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Home / Faith / ‘Men and women are different’: Wrestler forfeits match rather than wrestle girl
Brendan Johnston shakes the hand of Jaclyn Gallegos as he forgets the match rather than compromise his beliefs.

‘Men and women are different’: Wrestler forfeits match rather than wrestle girl

Brendan Johnston of The Classical Academy in Colorado says he’s never competed against a girl.  When presented the opportunity to wrestle Jaclyn Gallegos in the Colorado state wrestling championships last weekend, and move closer to a possible state title, he stuck with his principles and decided to forfeit matches against two female wrestlers thus ending his high school career.

A devout Christian, Johnston, 18, attends the International Anglican Church in Colorado Springs.

“There is something that I really do find problematic about the idea of wrestling with a girl, and a part of that does come from my faith and my belief,” he told The Washington Post. “And a part of that does come from how I was raised to treat women as well as maybe from different experiences and things.”

The senior explained to the newspaper that he’s never wrestled a girl since he started in the sport in the seventh grade.  He said the physical aggression required in wrestling isn’t something he’s comfortable showing toward a girl, on or off the mat.

Johnson also said there was no gender bias in his decision not two wrestle the two girls. Equality seems never entered his mind.  However, the differences between the sexes did.

“I don’t think that I am looking at them as not equal,” Johnston told the Post. “I am saying that they are women and that is different than being men because I do believe that men and women are different and we are made differently. But I still believe that women are of equal value to men. I don’t think that seeing men and women as different . . . (opposes) the idea of equality.”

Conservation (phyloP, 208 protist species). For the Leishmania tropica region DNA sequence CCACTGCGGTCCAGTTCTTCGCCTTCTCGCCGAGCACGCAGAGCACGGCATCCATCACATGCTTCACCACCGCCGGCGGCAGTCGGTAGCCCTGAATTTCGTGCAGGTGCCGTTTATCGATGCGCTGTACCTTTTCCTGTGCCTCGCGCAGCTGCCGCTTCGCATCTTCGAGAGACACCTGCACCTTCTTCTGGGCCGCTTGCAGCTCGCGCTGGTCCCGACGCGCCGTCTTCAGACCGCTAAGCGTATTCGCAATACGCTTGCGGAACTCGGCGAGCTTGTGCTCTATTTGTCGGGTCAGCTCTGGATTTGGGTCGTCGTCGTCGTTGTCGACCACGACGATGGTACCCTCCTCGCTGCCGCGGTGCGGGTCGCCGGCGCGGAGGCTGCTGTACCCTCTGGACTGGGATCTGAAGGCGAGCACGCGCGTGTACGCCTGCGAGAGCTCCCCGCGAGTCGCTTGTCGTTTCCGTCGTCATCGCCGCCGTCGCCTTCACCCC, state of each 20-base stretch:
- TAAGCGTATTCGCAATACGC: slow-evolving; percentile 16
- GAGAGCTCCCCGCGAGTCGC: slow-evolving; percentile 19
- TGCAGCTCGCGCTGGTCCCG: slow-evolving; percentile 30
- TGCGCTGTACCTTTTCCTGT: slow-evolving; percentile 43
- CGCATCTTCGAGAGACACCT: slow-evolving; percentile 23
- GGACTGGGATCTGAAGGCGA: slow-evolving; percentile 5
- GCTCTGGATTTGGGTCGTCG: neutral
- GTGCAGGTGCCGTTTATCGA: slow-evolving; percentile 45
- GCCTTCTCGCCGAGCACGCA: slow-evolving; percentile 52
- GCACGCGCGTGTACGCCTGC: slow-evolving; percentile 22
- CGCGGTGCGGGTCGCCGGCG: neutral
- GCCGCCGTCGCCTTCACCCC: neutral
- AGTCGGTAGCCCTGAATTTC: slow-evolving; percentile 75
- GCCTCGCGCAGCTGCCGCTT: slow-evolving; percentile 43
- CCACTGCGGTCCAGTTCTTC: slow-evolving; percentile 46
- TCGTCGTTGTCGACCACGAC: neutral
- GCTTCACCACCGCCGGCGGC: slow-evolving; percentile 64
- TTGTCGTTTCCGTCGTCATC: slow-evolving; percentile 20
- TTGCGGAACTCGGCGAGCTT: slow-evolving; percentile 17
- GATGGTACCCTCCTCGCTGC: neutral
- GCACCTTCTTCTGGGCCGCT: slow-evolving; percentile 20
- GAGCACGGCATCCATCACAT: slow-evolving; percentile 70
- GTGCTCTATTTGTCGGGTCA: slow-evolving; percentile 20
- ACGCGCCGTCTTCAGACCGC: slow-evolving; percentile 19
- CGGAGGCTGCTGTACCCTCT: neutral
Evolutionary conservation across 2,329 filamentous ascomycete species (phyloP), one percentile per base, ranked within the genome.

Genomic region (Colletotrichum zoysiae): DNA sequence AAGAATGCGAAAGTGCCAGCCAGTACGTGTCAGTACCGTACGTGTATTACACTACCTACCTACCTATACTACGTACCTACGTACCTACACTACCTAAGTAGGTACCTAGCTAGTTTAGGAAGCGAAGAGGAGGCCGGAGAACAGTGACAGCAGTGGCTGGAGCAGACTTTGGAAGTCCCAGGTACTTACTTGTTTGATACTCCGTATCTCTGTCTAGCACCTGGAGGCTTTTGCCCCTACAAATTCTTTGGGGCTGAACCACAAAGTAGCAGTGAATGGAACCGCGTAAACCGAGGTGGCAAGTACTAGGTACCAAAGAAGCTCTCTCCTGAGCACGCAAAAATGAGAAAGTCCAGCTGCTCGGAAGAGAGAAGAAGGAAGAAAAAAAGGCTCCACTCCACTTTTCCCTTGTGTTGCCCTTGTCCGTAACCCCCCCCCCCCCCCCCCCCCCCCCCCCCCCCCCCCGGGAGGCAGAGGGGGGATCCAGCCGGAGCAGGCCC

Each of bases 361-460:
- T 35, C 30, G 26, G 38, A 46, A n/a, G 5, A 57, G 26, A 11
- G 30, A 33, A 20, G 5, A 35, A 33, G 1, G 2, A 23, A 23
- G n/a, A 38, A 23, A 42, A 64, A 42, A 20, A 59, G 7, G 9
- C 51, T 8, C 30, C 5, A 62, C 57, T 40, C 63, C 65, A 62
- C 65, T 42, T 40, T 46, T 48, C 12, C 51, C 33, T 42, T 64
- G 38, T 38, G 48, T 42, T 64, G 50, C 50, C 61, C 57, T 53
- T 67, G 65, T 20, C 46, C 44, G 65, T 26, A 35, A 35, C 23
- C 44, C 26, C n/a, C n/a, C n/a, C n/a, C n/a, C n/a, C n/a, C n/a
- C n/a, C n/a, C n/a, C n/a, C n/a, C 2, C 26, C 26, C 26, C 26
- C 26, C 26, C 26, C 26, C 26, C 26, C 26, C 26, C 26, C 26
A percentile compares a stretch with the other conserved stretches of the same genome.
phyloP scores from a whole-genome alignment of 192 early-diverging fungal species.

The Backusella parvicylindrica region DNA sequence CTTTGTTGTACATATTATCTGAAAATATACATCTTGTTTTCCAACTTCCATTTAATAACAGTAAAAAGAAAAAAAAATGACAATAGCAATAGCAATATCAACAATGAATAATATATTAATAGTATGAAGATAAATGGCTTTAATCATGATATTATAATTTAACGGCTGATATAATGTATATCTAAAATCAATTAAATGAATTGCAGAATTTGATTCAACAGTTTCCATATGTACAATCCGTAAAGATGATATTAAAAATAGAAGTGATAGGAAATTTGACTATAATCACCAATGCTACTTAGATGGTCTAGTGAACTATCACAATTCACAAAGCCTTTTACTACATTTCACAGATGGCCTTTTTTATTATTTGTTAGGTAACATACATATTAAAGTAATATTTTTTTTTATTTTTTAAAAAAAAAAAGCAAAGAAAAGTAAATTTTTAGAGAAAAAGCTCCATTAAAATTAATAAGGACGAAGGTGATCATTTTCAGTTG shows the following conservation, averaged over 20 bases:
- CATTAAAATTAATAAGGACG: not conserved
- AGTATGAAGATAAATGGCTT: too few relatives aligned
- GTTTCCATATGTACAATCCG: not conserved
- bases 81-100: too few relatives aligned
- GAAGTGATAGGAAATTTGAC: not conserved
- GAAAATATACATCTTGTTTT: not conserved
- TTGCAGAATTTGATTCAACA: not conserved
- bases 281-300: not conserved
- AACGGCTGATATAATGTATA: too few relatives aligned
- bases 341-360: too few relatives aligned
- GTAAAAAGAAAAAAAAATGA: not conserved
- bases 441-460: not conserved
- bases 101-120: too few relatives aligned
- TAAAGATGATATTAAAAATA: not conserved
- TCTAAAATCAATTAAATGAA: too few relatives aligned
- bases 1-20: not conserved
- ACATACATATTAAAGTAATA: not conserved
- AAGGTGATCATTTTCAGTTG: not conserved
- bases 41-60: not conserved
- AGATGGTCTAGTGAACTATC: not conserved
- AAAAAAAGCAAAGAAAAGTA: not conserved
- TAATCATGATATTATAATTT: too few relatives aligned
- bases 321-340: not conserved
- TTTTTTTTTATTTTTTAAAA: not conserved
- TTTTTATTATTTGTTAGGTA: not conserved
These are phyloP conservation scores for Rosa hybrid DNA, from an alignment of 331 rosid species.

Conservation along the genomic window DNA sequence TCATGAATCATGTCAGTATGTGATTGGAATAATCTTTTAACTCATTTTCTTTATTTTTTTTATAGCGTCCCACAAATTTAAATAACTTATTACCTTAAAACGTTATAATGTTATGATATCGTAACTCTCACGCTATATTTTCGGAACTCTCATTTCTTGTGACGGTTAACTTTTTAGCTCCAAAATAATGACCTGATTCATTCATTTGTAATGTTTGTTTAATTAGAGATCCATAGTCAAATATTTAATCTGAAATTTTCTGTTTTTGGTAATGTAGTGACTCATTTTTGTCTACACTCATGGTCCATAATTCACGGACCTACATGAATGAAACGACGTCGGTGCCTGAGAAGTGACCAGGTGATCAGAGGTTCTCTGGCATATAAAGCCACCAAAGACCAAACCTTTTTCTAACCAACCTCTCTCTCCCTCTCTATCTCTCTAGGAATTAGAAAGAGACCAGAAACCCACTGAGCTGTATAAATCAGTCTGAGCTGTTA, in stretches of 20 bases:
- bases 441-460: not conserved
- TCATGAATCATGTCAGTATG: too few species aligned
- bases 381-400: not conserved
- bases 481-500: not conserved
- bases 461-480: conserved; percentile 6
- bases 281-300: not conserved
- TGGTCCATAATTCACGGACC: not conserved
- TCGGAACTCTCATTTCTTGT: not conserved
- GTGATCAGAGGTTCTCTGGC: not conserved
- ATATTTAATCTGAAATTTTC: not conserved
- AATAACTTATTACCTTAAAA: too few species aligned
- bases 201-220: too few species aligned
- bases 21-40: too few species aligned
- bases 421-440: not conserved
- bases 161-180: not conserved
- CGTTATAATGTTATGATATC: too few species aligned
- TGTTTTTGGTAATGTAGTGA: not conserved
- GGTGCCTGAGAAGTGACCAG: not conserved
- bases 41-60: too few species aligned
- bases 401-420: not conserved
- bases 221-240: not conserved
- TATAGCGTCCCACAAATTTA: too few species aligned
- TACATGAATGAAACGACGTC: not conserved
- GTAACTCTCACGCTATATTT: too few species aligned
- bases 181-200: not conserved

Johnson said he believes if given the chance to do it all over again, he would would still choose not to wrestle.

“Even though it wasn’t exactly how I wanted things to go, it was a good way to end my high school career,” he said. “I would keep it all the same.”

“My whole thing is that I’m not a girl wrestler; I’m just a wrestler,” said Gallegos, a senior at Skyview High. “So it kind of doesn’t hurt my feelings, but I do kind of take it to heart.”

The question of fairness in girls sports recently came to a head last week when two biological males who identify as female, broke girls track records while winning against biological female competitors in state track championships in Connecticut.

The fairness issue when it comes to transgender athletes competing against females has come up several times in several sports venues over the last two years. Last October, a biological man who identifies as a female won a women’s world championship cycling event in California, sparking debate over how transgender athletes should be judged in sporting events.

In 2017, a boy who identifies as a girl won the girl’s 100-meter and 200-meter dashes in state championships in Connecticut.  Earlier that same year, a 17-year-old transgender boy won the Texas state girls’ wrestling championship.

“It’s not equal,” one parent said. “It’s never going to be equal.”